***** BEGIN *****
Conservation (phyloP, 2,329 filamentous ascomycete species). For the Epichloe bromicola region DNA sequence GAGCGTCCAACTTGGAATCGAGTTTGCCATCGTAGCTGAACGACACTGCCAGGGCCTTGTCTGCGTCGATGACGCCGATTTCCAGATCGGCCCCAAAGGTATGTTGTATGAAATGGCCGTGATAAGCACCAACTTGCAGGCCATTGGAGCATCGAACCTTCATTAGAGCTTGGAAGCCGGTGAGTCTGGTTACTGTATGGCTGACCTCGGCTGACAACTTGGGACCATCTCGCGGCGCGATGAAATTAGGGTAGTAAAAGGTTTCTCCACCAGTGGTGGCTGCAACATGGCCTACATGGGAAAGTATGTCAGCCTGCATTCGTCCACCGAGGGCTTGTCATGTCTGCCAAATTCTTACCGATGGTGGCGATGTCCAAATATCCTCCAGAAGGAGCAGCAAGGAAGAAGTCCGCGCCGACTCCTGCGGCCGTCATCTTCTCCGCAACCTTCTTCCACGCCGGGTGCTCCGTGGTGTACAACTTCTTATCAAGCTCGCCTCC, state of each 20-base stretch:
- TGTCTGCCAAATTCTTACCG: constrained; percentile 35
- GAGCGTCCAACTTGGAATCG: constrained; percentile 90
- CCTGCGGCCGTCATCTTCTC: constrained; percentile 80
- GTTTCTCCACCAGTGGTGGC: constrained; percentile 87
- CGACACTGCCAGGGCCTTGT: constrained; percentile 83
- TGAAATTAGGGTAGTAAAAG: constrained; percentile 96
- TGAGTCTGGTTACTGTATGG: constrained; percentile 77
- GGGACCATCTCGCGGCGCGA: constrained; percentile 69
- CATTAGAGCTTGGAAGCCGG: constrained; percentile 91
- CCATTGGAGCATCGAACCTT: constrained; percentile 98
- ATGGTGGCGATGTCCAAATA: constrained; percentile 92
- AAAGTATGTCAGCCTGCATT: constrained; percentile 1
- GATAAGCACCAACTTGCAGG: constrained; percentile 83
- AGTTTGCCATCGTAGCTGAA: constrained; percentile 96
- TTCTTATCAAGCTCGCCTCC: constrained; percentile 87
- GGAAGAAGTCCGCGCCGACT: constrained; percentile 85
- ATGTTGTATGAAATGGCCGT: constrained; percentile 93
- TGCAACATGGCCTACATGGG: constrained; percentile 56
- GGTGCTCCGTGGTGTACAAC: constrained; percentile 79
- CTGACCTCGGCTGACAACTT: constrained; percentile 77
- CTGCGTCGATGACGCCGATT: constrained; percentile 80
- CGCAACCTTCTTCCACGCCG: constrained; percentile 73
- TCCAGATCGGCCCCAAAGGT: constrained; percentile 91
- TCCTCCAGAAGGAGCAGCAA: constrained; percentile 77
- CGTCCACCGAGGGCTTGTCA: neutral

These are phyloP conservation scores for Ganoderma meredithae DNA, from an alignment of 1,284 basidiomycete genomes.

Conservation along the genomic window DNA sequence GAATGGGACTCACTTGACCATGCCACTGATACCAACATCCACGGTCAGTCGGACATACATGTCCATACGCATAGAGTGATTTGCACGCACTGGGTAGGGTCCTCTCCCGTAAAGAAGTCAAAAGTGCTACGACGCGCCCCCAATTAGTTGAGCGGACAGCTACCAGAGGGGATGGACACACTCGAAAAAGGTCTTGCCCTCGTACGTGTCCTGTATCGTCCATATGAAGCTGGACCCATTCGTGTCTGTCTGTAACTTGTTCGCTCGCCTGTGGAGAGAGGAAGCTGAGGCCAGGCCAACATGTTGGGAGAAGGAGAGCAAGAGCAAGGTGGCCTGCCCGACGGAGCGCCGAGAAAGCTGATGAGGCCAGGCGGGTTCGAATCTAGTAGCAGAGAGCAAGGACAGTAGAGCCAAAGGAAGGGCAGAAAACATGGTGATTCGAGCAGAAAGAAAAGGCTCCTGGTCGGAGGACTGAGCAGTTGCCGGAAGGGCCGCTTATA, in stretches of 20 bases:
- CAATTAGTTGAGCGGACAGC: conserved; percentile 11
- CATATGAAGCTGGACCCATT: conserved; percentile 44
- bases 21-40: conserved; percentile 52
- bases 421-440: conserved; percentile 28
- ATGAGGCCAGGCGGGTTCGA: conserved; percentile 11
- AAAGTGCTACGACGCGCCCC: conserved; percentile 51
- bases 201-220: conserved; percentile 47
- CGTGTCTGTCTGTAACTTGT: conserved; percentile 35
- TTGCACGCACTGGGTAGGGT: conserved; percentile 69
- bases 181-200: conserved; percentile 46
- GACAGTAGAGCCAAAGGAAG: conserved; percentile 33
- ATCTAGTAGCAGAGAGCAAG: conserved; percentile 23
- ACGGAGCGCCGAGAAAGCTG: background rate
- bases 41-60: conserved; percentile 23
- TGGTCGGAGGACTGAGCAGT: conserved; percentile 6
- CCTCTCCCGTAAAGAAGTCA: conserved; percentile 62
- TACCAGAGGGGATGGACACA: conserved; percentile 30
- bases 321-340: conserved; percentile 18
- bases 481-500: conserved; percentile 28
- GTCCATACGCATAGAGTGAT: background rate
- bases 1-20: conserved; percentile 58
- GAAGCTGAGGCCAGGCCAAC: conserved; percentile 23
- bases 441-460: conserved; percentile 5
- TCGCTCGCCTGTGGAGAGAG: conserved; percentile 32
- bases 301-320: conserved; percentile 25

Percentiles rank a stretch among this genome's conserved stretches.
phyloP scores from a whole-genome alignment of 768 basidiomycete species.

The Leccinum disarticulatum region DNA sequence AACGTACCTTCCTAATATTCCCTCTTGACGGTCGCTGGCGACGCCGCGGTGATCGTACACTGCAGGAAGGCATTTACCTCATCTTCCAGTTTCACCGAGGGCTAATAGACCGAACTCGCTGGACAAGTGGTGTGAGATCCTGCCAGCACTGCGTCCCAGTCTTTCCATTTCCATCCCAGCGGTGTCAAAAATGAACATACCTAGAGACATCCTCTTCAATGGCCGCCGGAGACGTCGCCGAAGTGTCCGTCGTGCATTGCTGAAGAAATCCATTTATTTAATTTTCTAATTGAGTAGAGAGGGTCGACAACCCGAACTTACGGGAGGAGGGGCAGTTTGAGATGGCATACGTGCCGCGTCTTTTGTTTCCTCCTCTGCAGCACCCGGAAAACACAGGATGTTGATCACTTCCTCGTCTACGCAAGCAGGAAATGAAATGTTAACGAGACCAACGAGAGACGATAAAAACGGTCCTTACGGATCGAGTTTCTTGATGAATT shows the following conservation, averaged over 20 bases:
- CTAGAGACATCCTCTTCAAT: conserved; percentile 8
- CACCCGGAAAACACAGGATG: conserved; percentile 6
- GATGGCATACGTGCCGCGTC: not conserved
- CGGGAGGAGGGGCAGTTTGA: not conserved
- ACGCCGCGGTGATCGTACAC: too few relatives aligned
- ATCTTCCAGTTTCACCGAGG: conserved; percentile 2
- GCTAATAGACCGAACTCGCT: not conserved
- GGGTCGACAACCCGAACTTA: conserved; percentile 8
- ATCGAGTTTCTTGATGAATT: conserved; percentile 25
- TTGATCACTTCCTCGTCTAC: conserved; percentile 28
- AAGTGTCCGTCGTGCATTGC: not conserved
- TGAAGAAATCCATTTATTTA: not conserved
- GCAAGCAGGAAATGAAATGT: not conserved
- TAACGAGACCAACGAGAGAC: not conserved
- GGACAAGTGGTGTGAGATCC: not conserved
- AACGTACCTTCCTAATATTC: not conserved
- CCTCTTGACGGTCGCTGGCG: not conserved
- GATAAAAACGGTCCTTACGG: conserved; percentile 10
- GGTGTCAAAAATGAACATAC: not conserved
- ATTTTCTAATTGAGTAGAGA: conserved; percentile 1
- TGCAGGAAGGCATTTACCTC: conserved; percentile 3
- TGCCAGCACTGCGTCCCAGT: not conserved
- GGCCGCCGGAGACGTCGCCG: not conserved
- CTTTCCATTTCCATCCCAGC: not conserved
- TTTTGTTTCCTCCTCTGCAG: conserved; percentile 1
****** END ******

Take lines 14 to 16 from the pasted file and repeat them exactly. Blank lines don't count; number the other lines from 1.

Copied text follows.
- GATAAGCACCAACTTGCAGG: constrained; percentile 83
- AGTTTGCCATCGTAGCTGAA: constrained; percentile 96
- TTCTTATCAAGCTCGCCTCC: constrained; percentile 87